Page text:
Danny Combs was concerned about the employment statistics for neurodiverse individuals. He decided to do something about it.

Teaching the Autism Community Trades (TACT) offers unique opportunities to both neurodiverse individuals and the businesses who hire them.


Pictured: TACT Founder Danny Combs, and student, Noah

TACT Founder Danny Combs, and student, Noah pose for a photo

Looking at what the landscape looks like for my son, it just became unacceptable. I didn’t want him to be dependent, and I didn’t want him to feel like his strengths weren’t recognized.

Ninety percent of neurodiverse individuals are unemployed, representing the highest rate of unemployment out of any group in America. And yet, many neurodiverse individuals are capable of being productive and self-sufficient members of society. 

Which is exactly what Danny Combs is making sure happens.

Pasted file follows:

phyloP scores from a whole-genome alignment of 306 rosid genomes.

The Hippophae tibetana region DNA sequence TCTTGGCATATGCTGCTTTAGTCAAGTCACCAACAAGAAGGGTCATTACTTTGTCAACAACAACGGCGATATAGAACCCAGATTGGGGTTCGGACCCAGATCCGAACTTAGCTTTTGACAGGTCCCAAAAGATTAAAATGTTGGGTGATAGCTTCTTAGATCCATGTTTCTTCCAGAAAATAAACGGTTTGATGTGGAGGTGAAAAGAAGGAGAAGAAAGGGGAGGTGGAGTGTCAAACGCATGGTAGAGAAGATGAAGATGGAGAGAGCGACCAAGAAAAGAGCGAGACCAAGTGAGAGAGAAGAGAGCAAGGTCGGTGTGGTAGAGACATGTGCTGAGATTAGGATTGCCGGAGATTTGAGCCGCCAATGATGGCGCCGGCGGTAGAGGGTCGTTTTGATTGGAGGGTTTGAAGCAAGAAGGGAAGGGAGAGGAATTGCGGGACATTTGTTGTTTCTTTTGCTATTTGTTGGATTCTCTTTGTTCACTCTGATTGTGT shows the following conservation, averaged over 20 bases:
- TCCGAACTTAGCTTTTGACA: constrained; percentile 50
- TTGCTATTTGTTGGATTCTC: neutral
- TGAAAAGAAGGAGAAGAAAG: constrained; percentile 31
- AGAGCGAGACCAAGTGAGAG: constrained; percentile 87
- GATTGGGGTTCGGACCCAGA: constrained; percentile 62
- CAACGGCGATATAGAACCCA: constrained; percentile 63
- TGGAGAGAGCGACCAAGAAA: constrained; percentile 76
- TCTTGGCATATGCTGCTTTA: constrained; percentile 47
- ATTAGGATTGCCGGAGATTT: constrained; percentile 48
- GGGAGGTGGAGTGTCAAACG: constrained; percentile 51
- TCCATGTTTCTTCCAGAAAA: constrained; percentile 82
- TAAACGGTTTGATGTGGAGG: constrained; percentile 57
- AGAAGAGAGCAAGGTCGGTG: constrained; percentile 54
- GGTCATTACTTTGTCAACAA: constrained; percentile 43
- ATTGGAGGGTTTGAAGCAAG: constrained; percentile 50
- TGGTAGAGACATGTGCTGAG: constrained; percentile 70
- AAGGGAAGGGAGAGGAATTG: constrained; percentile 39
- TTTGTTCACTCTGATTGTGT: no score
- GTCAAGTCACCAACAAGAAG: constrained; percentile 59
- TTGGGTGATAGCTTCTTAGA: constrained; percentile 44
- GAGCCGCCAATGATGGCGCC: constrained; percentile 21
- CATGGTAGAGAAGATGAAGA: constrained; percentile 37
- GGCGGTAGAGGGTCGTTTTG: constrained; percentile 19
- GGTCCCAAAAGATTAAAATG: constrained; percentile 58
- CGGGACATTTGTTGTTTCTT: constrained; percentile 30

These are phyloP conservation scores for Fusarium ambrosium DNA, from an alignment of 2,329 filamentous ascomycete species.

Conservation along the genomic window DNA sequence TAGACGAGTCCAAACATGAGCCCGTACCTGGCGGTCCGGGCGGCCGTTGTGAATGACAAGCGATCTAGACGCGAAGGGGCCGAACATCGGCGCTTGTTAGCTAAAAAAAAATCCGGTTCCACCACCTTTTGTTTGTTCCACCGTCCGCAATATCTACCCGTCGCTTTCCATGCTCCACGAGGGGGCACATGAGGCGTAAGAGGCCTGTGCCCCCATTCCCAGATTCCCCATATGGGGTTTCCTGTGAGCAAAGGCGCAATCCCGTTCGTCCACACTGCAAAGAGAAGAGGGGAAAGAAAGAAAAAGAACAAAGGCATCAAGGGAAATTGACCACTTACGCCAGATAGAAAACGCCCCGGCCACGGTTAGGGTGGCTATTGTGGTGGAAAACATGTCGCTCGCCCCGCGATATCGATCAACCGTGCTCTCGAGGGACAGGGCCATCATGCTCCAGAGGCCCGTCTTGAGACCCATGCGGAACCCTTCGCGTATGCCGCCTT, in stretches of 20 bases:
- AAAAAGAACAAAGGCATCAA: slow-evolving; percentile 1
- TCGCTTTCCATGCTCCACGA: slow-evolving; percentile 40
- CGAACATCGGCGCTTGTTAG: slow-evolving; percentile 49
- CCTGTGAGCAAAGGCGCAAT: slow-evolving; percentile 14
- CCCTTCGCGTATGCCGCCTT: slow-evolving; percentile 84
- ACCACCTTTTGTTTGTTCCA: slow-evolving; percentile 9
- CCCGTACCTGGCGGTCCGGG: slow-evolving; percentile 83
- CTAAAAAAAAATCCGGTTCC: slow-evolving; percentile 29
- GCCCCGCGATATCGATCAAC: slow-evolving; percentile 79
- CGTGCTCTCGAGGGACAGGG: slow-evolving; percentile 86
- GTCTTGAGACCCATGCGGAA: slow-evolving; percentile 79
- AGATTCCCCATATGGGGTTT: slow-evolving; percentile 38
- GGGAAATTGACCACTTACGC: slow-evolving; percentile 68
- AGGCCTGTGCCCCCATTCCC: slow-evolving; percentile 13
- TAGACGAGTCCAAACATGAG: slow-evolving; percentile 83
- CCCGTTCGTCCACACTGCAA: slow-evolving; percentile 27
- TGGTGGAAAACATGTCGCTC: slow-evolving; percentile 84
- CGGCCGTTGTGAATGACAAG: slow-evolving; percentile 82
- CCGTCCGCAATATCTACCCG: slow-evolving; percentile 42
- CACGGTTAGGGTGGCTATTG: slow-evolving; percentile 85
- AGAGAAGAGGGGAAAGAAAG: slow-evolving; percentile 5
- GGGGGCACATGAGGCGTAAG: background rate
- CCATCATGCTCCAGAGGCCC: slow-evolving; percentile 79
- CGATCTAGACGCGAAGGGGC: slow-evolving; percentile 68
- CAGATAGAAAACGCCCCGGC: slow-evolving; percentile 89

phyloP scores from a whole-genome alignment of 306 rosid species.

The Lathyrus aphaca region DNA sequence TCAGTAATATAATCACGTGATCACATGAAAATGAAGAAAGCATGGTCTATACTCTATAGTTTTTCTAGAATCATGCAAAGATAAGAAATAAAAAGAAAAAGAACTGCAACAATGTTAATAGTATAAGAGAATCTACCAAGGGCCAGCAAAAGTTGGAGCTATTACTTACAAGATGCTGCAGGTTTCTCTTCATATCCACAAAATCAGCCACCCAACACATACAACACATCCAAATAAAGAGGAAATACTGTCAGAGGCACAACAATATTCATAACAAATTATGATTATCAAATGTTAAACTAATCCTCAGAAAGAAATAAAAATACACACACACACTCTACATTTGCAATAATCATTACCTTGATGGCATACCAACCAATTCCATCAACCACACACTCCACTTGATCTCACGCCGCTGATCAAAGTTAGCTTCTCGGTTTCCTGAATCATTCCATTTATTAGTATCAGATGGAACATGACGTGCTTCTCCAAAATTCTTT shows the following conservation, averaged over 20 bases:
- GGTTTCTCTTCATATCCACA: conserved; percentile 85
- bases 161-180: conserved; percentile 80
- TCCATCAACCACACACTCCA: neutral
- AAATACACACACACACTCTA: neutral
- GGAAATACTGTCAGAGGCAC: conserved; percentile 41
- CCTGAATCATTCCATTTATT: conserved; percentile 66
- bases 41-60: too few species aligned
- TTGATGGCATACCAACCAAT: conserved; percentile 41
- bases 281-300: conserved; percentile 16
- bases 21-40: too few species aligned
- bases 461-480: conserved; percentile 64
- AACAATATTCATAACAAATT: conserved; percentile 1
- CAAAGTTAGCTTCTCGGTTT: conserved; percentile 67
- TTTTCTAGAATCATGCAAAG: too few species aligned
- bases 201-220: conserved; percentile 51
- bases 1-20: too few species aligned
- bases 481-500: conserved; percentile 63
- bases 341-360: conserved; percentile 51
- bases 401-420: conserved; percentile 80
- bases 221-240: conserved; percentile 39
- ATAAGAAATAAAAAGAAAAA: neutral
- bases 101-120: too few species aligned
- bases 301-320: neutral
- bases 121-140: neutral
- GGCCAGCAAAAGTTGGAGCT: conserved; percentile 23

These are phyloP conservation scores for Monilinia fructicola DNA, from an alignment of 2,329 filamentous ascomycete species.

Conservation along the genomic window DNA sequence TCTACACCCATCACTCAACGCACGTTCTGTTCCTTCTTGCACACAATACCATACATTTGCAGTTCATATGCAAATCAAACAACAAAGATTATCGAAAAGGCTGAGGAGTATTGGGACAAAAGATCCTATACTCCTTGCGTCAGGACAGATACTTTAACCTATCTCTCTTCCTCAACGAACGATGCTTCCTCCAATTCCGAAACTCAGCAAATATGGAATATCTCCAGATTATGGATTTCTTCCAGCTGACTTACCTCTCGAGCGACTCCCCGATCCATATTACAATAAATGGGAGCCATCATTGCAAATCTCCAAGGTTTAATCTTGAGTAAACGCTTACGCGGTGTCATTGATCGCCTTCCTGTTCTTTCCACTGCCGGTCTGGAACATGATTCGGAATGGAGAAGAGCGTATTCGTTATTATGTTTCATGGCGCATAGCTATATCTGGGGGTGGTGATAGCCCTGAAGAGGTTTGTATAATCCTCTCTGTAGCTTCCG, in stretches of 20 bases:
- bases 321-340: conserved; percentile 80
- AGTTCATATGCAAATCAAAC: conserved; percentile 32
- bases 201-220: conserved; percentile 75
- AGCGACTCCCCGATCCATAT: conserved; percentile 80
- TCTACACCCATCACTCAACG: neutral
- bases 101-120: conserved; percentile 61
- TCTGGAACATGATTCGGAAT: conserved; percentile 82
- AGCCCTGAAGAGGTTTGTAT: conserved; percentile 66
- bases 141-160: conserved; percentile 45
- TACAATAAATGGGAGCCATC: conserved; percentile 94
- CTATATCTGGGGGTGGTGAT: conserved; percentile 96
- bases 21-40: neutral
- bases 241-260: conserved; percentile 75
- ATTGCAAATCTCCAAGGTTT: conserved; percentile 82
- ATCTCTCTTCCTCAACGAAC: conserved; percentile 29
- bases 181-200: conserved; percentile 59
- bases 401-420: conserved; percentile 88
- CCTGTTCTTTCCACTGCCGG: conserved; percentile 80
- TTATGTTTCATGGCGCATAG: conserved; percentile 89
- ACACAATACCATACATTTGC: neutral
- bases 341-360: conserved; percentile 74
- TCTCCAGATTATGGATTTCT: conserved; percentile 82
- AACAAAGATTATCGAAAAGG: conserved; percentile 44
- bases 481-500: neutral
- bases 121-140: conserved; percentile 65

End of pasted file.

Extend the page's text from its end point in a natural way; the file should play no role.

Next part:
Despite growing up in a household of tradesmen, Combs followed his passion and became a working musician in Nashville. His life took a turn when his young son, Dylan, was diagnosed with autism. He quickly recognized the opportunity gap neurodiverse individuals face—and decided to do something about it.

Combs founded the nonprofit organization Teaching the Autism Community Trades (TACT) in 2016 in order to address this startling gap in employment opportunities. 

“The inspiration for TACT came after realizing that my son’s future relies on having an independent, self-sufficient life that he chooses,” Combs said from TACT’s Denver headquarters. “Just looking at what the landscape looks like for him, it became unacceptable. I didn’t want him to be dependent, and I didn’t want him to feel like his strengths weren’t recognized.” 

TACT is offering self-sufficiency to neurodiverse individuals

Combs initially launched TACT by teaching neurodiverse individuals woodworking and mechanical skills out of the back of his ‘58 Chevy. He wasn’t sure how to launch his program; he just knew a change needed to happen. To this day, no other organization specifically focuses on training and placing neurodiverse individuals in the workforce.